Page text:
24 June 2009

Apricot-yogurt pie

From this site:


1. 1 cup all-purpose flour
2. 1/3 cup sugar
3. 1/4 cup sliced almonds, crushed
4. 1/4 cup rolled oats
5. Pinch of salt
6. 2 tablespoons unsalted butter
7. 1/4 cup canola oil
8. 1 cup low-fat plain Greek yogurt
9. 2 large eggs, lightly beaten
10. 1/4 cup sugar
11. 3 tablespoons fresh lemon juice
12. 1 teaspoon pure vanilla extract
13. 1/2 cup warmed apricot preserves


1. Preheat the oven to 350°. In a large bowl, combine the flour, sugar, almonds, oats and salt. In a large skillet, melt the butter in the oil. Add the granola mixture and cook over moderate heat, stirring constantly, until golden, 5 minutes; transfer to a 9-inch glass pie plate and let cool slightly.
2. Using a flat-bottomed glass, gently press the granola evenly over the bottom and side of the pie plate to form a 1/2-inch-thick crust. Freeze the crust for about 10 minutes, until completely cooled.
3. Meanwhile, in a bowl, whisk the yogurt with the eggs, sugar, lemon juice and vanilla; whisk until smooth. Pour the filling into the pie shell and bake for 25 minutes, until the filling is set but still slightly jiggly in the center. Let stand at room temperature for 5 minutes. Pour the warm apricot preserves on top of the yogurt and gently spread in an even layer. Refrigerate until chilled, at least 2 hours. Using a warm knife, cut the pie into wedges and serve.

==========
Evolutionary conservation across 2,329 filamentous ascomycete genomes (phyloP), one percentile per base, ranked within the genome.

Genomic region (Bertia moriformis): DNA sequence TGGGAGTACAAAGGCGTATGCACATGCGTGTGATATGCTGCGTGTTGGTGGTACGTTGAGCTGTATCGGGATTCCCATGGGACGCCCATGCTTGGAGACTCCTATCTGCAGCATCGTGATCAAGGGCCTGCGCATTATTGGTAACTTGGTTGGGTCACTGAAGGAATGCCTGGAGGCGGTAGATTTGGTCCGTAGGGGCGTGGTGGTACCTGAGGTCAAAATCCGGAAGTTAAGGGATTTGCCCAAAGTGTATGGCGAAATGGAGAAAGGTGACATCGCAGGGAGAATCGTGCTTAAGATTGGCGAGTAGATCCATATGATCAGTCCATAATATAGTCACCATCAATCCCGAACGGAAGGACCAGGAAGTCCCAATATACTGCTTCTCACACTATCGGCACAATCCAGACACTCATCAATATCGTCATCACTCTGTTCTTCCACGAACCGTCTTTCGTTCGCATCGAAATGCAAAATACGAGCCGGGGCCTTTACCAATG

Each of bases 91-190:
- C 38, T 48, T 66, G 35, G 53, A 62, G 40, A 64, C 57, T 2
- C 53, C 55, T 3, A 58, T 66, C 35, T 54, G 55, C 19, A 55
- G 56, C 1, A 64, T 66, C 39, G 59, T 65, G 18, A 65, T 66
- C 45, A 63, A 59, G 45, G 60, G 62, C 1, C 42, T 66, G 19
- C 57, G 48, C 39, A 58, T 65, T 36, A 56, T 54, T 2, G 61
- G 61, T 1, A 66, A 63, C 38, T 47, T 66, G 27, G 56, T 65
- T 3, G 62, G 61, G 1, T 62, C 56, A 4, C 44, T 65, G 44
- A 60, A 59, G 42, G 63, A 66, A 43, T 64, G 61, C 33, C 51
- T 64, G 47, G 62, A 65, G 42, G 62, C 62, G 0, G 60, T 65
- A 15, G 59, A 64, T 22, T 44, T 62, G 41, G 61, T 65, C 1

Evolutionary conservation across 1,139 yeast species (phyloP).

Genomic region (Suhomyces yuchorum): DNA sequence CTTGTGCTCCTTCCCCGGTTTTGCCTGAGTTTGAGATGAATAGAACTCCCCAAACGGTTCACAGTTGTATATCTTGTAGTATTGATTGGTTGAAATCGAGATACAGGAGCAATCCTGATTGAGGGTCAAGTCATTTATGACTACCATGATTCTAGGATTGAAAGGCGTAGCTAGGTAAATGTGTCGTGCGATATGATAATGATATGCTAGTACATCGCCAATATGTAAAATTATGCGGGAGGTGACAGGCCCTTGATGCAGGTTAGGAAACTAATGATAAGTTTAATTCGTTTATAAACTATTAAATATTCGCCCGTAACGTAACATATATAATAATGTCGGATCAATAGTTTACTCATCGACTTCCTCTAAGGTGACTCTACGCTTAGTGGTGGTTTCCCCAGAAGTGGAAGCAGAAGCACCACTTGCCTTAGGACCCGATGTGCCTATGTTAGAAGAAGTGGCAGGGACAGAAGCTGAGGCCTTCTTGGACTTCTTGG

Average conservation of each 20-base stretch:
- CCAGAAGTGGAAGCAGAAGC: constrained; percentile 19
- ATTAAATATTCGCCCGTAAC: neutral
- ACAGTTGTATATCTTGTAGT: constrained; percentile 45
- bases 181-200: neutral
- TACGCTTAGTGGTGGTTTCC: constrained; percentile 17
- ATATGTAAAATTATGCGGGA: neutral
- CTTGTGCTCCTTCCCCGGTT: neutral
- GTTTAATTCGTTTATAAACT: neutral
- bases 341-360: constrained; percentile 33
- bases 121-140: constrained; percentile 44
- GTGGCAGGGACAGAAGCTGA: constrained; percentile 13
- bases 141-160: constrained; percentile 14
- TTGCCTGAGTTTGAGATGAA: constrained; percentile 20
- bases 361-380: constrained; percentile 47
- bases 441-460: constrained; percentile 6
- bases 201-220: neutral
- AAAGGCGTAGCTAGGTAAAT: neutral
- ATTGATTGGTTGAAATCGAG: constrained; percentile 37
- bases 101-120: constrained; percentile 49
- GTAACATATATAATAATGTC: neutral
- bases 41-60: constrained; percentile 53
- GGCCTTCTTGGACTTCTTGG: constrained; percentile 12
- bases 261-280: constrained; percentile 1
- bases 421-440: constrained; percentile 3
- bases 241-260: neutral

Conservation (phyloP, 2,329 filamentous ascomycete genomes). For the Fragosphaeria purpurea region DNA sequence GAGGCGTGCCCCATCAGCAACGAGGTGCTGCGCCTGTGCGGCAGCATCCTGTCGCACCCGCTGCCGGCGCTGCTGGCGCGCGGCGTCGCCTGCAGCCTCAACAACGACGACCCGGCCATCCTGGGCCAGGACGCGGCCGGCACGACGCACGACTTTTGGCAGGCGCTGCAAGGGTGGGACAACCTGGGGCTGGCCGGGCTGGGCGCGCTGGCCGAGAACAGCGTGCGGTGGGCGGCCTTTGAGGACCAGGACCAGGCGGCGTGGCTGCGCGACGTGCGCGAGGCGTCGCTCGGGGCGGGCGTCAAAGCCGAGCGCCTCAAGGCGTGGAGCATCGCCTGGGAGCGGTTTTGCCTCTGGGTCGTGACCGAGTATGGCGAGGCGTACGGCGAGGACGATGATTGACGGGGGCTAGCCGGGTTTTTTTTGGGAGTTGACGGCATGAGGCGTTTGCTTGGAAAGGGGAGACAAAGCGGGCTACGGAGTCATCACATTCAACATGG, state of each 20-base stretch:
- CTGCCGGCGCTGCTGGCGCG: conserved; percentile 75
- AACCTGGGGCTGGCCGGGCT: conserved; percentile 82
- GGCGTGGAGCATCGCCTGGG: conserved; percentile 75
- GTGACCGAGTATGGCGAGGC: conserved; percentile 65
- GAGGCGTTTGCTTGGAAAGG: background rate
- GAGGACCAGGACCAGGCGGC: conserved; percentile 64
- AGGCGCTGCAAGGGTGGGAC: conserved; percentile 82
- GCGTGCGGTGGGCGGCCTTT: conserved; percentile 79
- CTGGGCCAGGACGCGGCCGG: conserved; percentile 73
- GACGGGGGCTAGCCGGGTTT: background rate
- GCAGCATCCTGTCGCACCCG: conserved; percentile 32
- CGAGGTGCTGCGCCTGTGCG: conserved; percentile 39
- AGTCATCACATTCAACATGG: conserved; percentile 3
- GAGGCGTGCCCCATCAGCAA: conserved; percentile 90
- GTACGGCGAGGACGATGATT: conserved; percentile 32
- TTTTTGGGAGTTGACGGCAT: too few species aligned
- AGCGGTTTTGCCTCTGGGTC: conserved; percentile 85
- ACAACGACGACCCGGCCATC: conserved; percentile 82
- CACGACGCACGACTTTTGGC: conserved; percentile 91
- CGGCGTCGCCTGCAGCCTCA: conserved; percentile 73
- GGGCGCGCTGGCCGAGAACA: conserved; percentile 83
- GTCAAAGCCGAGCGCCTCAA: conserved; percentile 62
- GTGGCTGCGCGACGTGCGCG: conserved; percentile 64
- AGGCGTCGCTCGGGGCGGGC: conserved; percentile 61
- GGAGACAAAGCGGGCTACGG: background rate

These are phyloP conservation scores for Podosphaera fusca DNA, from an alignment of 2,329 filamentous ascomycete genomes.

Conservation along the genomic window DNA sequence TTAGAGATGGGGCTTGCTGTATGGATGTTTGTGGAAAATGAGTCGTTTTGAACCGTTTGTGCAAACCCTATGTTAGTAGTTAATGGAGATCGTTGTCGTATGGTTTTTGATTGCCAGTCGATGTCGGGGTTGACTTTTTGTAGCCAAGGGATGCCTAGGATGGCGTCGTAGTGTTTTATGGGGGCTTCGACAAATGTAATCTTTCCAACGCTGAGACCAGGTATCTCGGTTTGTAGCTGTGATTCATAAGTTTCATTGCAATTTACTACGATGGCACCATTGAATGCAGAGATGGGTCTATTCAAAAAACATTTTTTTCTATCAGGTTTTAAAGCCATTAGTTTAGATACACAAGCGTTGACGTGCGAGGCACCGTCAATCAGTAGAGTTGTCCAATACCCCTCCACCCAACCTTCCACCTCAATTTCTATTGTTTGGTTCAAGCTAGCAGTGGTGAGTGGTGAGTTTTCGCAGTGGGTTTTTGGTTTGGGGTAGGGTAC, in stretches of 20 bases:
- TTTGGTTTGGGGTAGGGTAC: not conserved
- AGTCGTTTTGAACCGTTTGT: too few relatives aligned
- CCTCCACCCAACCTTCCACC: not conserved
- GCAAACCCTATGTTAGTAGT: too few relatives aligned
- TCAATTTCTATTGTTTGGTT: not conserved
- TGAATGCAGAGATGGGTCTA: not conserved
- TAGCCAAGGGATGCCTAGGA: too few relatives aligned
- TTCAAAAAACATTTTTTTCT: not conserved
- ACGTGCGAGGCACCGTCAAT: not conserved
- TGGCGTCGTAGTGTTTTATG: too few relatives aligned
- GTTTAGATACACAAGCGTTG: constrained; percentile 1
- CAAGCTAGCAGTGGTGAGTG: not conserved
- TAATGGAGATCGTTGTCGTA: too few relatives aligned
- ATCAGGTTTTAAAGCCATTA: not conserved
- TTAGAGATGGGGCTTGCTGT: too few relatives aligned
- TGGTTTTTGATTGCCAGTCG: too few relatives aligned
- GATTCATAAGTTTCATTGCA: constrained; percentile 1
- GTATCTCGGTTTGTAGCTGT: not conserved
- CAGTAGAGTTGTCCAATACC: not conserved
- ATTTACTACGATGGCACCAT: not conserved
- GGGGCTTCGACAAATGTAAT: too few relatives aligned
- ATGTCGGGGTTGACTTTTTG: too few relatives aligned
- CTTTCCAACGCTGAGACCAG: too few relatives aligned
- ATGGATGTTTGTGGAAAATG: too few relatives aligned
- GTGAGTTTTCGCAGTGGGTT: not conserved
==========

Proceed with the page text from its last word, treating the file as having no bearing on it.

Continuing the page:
OK full disclosure: I have no idea what this pie tastes like. Today we went to the food market in Bratislava (more on that at a later post), and I found some nice apricots, but a bit too tangy, so I thought: pie! But having made a gooseberry pie ten days ago, I felt like changing from the pate brisee crust and switching to something that uses probably my second most favorite food: oats.
So I did the crust above, cooked it ten minutes before placing the apricots on it, and it was omg-delicious. So much better than the basic flour-butter-water-fridge combination (though easy to memorize). Try it and tinker with the oil/butter ratio (i had good butter so i increased that). The result: with Schlage, or sweet whipped cream, the pie was pretty good.

[Everytime I do a search for pie, the English sites give me something way too overworked. What I want is tarte. Is pie not the translation for tarte, or Anglo-pies are just different from Franco-tartes?

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